July 23 - 24, 2020
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Bank Branches are Finding New Ways to Balance the Needs of Multiple Generations
brought to you by WBR Insights
Here in 2019, we find ourselves at a generational cross-section where the social experiences of the young are wildly different from their older counterparts.
This disparity is making it incredibly difficult for brands in all industries to design customer experiences and marketing strategies which are suitable for everyone. Instead, brands must usually pick one over the other. The obvious and unfortunate consequence of this is that the group which has been ignored in favor of the other will feel that the brand doesn't appreciate or care for their business and may look elsewhere as a result.
Banking is no exception to this rule. However, there are some ways in which branches can balance the needs of multiple generations and at least attempt to be all things to all people.
One of the biggest mistakes any business can make is to think it knows instinctively what its audience wants. Given that we live in an age of unprecedented access to information, assumptions are unnecessary and counterproductive.
And yet, many banking brands are operating under the assumption that their Millennial customers do all their banking online and have absolutely zero interest in ever setting foot inside a physical branch. However, while we can almost picture you nodding along to that assumption, it is demonstrably false.
Recent research by the Bank Administration Institute (BAI) asked three generations - Millennials, GenXers, and Baby Boomers - of banking customers what they look for in the financial institutions they choose to do business with, and the results were rather surprising.
(Image source: thefinancialbrand.com)
As you can see from the table above, all three generations declared convenient branches in their top three priorities, and they were the number one priority for Millennials and GenXers. It is somewhat surprising that Baby Boomers only named convenient branches at number three, as this is a generation you'd expect to value physical branches the most.
Perhaps equally surprising is the relatively low ranking of digital services right across the generations. This is one area where you would expect Millennials to diverge wildly from older generations, but we see this is not the case. This is perhaps the most curious of the findings, as one would expect the younger generations to place a higher importance on digital banking services.
However, as we opened this article discussing the dangers of making assumptions, one must accept the data.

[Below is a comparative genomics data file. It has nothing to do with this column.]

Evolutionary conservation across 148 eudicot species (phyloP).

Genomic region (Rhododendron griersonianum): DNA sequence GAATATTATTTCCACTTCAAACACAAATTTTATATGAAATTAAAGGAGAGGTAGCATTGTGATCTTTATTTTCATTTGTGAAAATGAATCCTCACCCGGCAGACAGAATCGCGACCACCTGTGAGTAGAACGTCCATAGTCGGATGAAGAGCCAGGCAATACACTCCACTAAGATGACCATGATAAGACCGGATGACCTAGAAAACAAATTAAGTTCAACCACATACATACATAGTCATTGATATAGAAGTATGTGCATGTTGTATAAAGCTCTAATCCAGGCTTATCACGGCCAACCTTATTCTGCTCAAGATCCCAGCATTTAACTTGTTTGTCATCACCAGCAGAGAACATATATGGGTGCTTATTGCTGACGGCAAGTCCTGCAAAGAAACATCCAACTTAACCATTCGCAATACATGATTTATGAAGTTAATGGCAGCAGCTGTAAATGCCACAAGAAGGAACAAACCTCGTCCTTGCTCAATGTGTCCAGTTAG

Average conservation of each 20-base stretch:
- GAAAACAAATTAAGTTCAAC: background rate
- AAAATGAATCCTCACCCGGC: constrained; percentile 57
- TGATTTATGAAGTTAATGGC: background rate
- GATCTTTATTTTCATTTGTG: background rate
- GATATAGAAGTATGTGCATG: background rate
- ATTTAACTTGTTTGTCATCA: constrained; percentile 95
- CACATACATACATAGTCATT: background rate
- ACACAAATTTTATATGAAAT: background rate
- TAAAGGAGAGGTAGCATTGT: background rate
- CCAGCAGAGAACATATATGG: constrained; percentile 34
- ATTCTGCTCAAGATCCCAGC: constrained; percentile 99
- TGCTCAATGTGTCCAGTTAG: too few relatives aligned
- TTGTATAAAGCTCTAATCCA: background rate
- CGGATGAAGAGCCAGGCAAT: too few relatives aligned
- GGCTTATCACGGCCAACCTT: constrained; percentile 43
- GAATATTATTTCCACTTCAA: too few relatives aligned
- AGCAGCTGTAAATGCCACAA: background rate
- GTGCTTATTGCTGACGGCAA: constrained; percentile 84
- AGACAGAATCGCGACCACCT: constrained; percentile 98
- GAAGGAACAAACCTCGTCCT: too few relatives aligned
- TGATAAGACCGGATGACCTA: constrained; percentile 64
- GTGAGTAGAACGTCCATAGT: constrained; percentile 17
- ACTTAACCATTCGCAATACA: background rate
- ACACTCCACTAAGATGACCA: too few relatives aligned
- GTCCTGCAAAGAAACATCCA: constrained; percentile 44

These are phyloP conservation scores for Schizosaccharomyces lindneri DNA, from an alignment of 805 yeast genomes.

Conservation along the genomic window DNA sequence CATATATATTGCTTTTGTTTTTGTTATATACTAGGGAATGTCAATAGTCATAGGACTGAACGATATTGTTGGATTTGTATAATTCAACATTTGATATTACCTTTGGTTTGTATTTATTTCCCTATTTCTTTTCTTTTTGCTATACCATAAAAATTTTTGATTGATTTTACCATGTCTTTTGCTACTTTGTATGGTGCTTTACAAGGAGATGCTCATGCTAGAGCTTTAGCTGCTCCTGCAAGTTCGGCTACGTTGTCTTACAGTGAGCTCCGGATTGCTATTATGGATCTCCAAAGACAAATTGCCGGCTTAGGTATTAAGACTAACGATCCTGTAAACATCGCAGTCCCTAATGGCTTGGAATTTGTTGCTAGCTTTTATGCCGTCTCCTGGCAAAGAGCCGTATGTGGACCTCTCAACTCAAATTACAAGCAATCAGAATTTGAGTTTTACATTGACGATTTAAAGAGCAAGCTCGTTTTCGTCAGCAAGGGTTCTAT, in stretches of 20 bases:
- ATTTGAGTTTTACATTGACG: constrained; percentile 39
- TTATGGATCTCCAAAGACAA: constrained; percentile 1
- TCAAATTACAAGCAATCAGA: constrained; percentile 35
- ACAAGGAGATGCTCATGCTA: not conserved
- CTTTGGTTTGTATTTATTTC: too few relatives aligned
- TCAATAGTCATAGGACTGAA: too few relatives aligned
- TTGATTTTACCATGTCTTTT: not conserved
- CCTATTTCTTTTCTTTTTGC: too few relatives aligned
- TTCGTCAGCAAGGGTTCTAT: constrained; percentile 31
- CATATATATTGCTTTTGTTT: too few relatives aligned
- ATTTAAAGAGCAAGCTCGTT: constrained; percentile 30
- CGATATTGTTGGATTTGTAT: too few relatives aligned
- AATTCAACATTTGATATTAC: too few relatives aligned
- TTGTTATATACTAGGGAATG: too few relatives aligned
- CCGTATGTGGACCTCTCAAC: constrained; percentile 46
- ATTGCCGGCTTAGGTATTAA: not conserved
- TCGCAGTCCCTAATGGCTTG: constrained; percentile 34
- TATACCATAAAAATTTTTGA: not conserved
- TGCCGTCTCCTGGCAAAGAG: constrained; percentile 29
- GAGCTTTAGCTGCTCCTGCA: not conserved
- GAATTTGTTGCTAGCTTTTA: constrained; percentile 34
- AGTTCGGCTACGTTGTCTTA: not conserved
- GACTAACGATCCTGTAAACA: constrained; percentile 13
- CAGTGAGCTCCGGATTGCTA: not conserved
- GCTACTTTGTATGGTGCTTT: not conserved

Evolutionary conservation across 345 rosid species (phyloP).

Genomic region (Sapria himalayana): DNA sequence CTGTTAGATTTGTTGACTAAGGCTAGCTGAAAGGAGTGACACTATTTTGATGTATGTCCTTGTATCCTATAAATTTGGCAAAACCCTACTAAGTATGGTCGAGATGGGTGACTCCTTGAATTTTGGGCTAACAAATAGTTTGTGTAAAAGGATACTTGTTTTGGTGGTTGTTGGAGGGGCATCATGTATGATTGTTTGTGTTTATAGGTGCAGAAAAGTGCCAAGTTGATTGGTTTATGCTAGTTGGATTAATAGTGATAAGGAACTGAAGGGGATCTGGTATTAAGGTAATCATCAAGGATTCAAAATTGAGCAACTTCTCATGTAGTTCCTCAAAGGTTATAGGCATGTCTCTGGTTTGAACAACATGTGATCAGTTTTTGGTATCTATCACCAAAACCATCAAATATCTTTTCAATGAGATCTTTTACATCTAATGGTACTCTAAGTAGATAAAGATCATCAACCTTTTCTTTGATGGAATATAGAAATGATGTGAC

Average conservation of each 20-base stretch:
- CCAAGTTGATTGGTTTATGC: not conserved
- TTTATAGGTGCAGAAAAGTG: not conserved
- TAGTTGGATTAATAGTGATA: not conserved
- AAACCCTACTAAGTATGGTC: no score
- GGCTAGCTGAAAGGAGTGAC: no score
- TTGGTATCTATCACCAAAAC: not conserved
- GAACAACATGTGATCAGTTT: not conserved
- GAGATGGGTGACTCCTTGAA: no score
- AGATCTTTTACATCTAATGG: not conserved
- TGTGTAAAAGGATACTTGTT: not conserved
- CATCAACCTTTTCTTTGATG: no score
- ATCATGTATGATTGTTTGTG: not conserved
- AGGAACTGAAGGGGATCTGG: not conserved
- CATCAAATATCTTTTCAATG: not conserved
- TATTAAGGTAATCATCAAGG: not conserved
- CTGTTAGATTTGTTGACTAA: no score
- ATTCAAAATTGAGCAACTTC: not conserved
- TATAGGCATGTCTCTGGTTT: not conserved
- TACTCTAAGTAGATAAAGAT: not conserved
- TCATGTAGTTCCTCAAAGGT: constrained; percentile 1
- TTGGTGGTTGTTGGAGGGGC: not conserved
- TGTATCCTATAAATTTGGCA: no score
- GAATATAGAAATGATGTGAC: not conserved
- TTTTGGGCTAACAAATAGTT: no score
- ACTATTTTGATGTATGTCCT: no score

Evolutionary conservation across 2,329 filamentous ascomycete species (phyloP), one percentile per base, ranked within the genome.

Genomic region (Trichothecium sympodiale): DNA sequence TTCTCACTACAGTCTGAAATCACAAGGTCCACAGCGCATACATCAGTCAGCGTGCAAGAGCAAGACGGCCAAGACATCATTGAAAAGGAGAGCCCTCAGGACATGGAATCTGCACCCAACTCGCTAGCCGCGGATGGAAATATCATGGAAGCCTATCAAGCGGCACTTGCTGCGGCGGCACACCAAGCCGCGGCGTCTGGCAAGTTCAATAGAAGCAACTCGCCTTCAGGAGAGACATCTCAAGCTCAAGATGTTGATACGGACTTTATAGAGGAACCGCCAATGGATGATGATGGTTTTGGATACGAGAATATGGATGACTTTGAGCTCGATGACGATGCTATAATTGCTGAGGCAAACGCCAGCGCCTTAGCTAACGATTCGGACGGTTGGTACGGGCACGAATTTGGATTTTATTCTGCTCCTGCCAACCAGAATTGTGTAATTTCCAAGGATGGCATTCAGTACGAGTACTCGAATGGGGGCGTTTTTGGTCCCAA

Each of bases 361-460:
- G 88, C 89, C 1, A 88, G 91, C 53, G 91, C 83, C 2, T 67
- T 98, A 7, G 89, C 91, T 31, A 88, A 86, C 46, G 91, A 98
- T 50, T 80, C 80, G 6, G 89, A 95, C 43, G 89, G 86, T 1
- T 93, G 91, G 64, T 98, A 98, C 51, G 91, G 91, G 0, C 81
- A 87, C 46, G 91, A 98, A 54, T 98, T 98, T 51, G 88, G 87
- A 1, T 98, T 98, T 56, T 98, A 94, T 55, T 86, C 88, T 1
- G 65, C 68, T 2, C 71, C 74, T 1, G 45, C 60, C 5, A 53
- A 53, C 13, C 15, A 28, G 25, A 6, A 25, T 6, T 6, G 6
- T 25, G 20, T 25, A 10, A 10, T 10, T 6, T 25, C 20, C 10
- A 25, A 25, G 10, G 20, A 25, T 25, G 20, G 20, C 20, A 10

A Balancing Act
What we can learn from this research is that balancing the banking needs of these three generations may not be as challenging as it first appears.
"In fact, in all but one category of service, Millennials use their primary financial institution's services, from physical to digital, more in a month than any other generation," said Dahlgren. "Millennials are using nearly every channel more, it's a generational thing. Boomers hark back to a time of banker's hours and in-branch paycheck cashing. To them a weekly trip to their financial institution, often on Fridays, was the limit of their interaction. By contrast, Millennials have grown up with both information and services always being readily available, from banking apps to movies on Netflix."
And so, while Millennials most certainly are using digital technology to access banking services more than previous generations, the fact of the matter is they are using all touchpoints more. This means there is potential for branches to take a one-size-fits-all approach to banking services - however counterintuitive that may initially appear.
What's important to take from this, however, is that people of all ages still have a desire and need for convenient branches. In a time when banks are closing branches at an unprecedented rate, it may be time to rethink this strategy.
While profitability will always be the ultimate factor to dictate whether branches are able to remain open or not, it is worth considering other options.
Smaller branches connected to a central hub may be one way to balance the convenience customers desire with the need to cut costs. These peripheral branches can offer many of the services of a larger branch, while keeping staffing and running costs to a minimum.
Cross-generational banking is set to be a hot topic at Future Branches 2019, being held in November, at the Hilton Austin, TX.
Please download the agenda today for more information and insights.